As I write this I am four hours away from completing the 22 hour journey from London to Sydney. I have just now downloaded from our camera onto my PC the almost 200 images taken during the 11 days we spent in North Africa’s Morocco. As they say a picture tells a thousand words, so I will let them tell the story mainly.
Our time in the the Muslim dominated Morocco passed quickly, but the memories of the crowded and ancients souqs, mosques with their regular call to prayer, the sugar laden glasses of mint tea, the oh so wonderful collective grand taxis and men dressed as if mimicking wizards will be sure to remain.
As is so often the case, it is only when reviewing the images that the memories are crystallised and the appreciation of the experience can be achieved. In the moment the challenges of navigating your way through a country where you speak almost none of the language, the necessity to be constantly on guard to ensure you are not being taken advantage of and the almost impossible task of making your way around cities where Arabic at best is used to signify the streets and alleys, unsurprisingly take central focus.
Throughout our time in Morocco both Elizabeth and I remained teetotal, less out of respect of Muslim culture, but more out of the desire to provide our livers with a well earned rest after the annual silly season. It was refreshing to immerse ourselves in cities virtually devoid of drunken citizens and the the rabble invariably that comes with them. Having said that, never have we been in a place where we have seen so many fights and torrid arguments often between the young and the old. The old adage that you should respect your elders definitely seemed absent in Morocco, perhaps brought about by the fact that thirty percent of the population is under the age of 15 (I need to check this stat). Unfortunately we can’t understand Moroccan Arabic (a mix of French and Arabic from what we could gather) so couldn’t garner a full understanding what the barneys were about; however, the repeated occurrence of blow ups within the narrow aisles of buses were entertaining to say the least.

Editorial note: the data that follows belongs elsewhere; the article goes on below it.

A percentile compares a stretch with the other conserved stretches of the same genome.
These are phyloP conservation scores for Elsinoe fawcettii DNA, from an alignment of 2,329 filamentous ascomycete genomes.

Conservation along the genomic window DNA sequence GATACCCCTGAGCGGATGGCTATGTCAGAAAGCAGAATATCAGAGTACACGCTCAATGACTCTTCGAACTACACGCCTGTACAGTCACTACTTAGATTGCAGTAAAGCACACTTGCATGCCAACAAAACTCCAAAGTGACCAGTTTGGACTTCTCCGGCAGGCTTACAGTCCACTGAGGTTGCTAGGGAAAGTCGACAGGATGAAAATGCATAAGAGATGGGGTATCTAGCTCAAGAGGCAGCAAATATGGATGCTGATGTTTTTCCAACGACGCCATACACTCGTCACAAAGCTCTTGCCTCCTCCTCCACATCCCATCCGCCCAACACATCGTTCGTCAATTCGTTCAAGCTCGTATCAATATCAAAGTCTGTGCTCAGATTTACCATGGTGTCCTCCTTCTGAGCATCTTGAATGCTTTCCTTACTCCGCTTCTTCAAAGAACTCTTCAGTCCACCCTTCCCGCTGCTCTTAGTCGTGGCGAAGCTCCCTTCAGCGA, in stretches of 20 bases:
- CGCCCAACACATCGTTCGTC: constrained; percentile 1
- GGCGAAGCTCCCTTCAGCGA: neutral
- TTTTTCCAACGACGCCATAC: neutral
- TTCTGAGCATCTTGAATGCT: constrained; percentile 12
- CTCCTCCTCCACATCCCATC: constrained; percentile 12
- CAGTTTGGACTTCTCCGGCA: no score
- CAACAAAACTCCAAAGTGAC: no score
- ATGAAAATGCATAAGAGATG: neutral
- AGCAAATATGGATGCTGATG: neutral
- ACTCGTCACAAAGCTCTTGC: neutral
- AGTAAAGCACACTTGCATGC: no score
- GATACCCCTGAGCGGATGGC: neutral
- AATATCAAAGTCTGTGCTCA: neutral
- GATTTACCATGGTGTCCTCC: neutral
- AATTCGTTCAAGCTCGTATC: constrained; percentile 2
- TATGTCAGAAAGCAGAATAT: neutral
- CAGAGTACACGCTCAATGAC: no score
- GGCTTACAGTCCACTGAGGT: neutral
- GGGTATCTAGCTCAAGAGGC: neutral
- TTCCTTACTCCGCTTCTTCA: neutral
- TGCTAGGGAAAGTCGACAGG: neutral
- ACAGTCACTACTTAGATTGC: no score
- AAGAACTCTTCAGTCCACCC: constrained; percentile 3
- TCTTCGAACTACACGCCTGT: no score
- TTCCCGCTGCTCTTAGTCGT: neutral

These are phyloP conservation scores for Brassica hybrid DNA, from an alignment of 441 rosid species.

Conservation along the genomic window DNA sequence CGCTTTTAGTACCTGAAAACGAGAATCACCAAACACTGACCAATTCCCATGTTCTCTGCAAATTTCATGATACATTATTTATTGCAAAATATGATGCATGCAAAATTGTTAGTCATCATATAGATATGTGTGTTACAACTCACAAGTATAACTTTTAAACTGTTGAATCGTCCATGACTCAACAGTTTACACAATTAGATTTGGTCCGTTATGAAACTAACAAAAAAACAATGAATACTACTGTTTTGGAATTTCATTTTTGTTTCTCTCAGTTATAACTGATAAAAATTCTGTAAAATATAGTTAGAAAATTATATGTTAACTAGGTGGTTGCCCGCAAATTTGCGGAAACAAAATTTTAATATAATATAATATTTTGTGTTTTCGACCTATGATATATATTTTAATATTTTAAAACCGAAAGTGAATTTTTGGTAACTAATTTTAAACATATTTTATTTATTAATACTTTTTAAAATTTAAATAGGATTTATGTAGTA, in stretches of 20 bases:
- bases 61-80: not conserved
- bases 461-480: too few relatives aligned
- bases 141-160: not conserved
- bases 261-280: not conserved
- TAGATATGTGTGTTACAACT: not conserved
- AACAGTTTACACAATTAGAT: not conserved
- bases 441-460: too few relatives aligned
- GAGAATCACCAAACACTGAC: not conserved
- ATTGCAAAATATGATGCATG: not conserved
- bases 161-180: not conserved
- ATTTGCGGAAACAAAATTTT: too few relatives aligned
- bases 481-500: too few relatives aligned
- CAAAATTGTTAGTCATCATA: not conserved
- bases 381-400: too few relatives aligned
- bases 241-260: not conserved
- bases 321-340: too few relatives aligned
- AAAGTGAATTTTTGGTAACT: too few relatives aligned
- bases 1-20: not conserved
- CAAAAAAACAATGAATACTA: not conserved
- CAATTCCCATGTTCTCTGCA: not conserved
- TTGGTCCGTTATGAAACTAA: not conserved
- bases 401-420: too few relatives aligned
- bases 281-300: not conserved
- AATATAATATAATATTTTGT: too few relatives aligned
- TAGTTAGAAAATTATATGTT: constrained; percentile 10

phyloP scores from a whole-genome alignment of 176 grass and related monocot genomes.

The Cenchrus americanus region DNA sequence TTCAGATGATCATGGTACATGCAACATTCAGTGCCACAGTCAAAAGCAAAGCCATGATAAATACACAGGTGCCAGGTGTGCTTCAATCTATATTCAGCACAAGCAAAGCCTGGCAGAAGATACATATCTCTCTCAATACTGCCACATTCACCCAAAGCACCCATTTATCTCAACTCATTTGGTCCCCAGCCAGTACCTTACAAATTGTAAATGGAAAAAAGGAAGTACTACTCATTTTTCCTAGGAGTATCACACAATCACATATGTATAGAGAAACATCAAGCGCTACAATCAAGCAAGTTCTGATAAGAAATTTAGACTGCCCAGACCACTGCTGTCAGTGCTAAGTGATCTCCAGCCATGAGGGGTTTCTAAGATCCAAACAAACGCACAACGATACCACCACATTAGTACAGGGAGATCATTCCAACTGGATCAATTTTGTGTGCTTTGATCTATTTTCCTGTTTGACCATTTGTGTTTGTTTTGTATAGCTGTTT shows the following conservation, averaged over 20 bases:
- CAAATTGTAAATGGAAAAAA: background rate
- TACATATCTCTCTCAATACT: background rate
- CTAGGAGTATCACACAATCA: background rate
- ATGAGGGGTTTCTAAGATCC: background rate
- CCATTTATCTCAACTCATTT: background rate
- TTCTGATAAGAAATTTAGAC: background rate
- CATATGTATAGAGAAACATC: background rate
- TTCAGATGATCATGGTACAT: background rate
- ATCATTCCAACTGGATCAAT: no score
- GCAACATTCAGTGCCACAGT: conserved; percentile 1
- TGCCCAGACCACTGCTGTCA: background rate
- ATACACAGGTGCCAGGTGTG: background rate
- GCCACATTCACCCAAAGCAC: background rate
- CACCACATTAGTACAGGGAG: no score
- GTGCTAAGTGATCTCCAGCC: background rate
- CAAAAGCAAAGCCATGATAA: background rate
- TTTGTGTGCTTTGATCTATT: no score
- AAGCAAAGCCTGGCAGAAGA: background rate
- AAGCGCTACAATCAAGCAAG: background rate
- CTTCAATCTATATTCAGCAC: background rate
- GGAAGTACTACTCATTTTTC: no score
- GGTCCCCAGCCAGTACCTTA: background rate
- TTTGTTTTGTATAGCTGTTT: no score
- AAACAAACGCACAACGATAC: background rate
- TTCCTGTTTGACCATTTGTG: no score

Highlights of the trip included a mind-boggling kinesthetic massage on the tiled floor of a steam filled hamman from a rather large Moroccan gent who took pleasure in cracking every bone in my body – bet you didn’t realise you can crack the bones in your ears – and a night of conversation with a Berber who was born in a tent high up in the mountains. Though without a doubt the best part of the trip was being reminded that the sky is indeed blue and that the sun’s restorative warmth is not truly realised until it is sucked away in a London winter.
24-27 Dec – Marrakech
27 Dec – Travel to Ait Ben Haddou
28 Dec – Travel to Todra Gorgre
29 Dec – Trekking in Todra Gorge, before travel to Midelt
30 Dec – Travel from Midelt to Fes
30 Dec – 1 Jan – Fes
1 Jan – 2 Jan Travel to Essaouira
2 Jan – Essaouira
3 Jan – Essaouira, before return travel to Marrakech
4 Jan – Travel Marrakech to London
Big Square in Marrakech
Main mosque of Marrakech – Kotoubia
Spice market in Marrakech
The door to our riad (traditional Moroccan home) in Marrakech
Snake charmers in the big square Marrakech
The magical kasbah of Ait Ben Haddou
Medieval dye pits still used to this day to dye leather in Fes
Pretty self explanatory really